4. P(X|Y) = P(Y|X) * P(X) / P(Y) <= substitute result from 3 into equation 1 (Bayes Rule)

With Bayes in mind, let's return the our Zombie Dice example. We've already seen how this game's dice are color coded to bring attention to the conditional probabilities of their results, and it was pretty easy to determine P(Rolling a Brain | Rolling a Green Die). So now let's try using Bayes Rule to calculate P(Rolling a Green Die | Rolling a Brain). To save space, I'll abbreviate “Rolling a Green Die” as G, and “Rolling a Brain” as B. Bayes tells us that:

    P(G|B) = P(B|G) * P(G) / P(B)
    P(B|G) = 3/6 <= as discussed above
    P(G) = 6/13 <= because six of the thirteen dice are green
    P(B) = (3*6 green dice + 2*4 yellow dice + 1*3 red dice) / (13dice*6sides) = 29/78

    Therefore, P(G|B) = (3/6) * (6/13) / (29/78) = 1404 / 2262 = 62%

Now, can you imagine an expansion for Zombie Dice that would encourage players to consider conditional probabilities in this direction: asking how likely a particular color would be giving a specific symbol? I have a proposal that is completely untested, but absolutely inspired by thinking about how games might challenge players to consider some of the implications of Bayes Rule. I'd love to hear if anyone can think of an existing game that already does this, or of a fun new game concept that you or someone else reading this might try.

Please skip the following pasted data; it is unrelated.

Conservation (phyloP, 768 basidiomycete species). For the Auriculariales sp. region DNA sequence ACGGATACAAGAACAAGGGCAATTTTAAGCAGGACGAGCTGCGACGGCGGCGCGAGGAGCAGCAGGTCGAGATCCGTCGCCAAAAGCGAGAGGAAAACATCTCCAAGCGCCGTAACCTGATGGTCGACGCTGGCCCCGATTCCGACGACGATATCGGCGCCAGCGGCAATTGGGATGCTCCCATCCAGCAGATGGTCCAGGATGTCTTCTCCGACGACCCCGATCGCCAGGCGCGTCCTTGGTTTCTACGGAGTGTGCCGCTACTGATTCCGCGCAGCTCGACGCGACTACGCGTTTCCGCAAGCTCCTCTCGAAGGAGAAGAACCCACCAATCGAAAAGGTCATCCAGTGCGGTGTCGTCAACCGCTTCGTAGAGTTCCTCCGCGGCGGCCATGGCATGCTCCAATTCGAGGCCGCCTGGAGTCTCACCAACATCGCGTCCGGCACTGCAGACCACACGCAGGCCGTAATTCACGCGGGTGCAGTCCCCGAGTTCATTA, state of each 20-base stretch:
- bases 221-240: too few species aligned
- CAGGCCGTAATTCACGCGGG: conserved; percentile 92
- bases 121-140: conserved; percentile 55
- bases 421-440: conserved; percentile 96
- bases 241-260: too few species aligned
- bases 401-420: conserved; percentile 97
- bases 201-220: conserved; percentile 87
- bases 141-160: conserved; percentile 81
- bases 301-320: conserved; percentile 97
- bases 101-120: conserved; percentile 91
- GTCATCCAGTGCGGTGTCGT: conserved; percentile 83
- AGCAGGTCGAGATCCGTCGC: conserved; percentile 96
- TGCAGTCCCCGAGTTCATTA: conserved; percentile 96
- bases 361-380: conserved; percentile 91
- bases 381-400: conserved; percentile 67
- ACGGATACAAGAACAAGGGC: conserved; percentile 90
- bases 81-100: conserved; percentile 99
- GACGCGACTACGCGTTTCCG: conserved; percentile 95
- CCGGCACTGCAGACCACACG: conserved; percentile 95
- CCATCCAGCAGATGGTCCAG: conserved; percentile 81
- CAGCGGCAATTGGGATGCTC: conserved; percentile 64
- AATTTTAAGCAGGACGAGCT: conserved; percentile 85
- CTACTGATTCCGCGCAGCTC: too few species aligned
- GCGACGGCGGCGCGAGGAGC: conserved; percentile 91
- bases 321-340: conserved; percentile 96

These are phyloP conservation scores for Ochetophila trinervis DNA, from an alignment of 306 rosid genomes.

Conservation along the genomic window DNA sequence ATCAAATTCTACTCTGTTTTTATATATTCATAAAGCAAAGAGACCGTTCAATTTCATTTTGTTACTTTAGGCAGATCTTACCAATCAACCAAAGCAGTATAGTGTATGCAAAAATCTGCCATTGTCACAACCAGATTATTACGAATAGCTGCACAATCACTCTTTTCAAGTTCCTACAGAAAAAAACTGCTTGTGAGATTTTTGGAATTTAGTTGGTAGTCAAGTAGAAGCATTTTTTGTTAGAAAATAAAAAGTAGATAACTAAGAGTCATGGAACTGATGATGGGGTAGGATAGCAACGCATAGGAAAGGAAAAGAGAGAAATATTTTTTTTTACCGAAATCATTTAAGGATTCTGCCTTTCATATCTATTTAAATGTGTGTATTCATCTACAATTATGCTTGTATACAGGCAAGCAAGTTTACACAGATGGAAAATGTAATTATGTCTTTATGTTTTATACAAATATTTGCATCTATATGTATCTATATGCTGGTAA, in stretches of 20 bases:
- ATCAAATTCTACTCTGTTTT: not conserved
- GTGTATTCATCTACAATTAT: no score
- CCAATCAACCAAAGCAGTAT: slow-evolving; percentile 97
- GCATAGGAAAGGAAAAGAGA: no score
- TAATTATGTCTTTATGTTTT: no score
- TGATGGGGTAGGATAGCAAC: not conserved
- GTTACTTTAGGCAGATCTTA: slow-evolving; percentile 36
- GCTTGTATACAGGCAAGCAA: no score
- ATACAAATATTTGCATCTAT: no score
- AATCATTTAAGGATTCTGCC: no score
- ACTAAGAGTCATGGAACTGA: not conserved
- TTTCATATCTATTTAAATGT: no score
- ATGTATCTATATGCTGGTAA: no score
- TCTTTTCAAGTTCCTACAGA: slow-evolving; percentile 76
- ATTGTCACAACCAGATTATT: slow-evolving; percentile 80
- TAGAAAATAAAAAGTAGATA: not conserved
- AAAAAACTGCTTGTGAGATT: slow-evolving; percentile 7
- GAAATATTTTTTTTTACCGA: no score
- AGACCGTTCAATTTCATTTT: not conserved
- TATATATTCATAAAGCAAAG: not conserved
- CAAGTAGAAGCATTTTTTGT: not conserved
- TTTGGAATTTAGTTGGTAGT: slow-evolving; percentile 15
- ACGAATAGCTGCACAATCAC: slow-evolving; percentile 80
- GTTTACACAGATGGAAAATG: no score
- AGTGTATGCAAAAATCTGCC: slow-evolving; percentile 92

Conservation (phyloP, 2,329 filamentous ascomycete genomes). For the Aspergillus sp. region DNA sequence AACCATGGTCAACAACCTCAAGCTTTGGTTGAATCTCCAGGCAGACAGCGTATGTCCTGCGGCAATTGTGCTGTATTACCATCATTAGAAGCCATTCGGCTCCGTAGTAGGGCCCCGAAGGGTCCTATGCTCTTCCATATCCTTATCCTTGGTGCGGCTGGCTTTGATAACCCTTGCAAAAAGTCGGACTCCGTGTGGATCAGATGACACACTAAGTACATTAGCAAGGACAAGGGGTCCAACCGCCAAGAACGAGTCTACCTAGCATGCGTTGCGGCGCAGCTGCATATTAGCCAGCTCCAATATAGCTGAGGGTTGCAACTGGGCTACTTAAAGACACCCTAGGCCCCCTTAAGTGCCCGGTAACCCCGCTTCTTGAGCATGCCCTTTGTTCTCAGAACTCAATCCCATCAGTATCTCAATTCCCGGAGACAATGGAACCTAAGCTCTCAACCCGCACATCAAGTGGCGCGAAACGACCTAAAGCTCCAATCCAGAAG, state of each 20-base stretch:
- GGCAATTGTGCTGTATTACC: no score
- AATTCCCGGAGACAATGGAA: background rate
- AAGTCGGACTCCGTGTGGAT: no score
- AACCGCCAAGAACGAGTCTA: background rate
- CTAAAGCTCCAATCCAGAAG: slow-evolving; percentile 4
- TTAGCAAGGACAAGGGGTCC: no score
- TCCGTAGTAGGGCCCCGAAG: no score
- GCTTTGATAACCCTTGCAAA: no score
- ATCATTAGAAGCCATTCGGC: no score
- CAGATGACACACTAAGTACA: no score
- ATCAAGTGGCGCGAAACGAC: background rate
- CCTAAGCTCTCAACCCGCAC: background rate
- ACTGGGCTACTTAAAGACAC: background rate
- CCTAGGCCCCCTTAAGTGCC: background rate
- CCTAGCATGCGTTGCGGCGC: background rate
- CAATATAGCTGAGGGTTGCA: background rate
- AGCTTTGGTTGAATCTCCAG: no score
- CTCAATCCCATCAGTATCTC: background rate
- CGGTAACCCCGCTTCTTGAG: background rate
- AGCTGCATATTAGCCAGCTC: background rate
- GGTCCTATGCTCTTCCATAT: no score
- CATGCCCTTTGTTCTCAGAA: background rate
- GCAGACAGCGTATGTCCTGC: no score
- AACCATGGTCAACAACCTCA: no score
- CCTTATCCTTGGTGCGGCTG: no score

My idea for this expansion is to give players the option of spending some of their their hard earned brains to buy one of three different colors of armors. Each armor protects you from one future shotgun blast during the current round, but only protects you from a blast on a die with a matching color. Remember that green, yellow, and red dice have one, two, and three sides showing shotgun blasts respectively. So when you are considering the color of the armor you should purchase you are estimating P(Rolling a Specific Color of Die | Rolling a Shotgun). This seems like an interesting decision, since it will change depending on the number and colors of dice that have already been drawn and rolled. However it could also completely unbalance and break the game, since it is untested.

If you'd like more practice working with Bayes Theorem, I encourage you to try calculating P(Rolling a Red Die | Rolling a Shotgun). From there, you might also try to calculate some strategic thresholds for when each color of armor is most useful, based on the composition of dice left to be drawn and rolled. As always, post any questions or requests you have for this or future installments of the blog in the comments below. Thanks for reading!


Bryan Koch says:

Could you also find P (G|B) by taking the 18 total brains on green dice out of 29 total brains on all dice, or is it just chance that this gives you the exact same answer? I’m guessing that is one of the more straightforward calculations you mentioned at the beginning of the post.

Gary Dahl says:

Yes, that’s right Bryan! I was referring to the fact that P(X?Y) is usually either known, or can be found by counting (as in this case).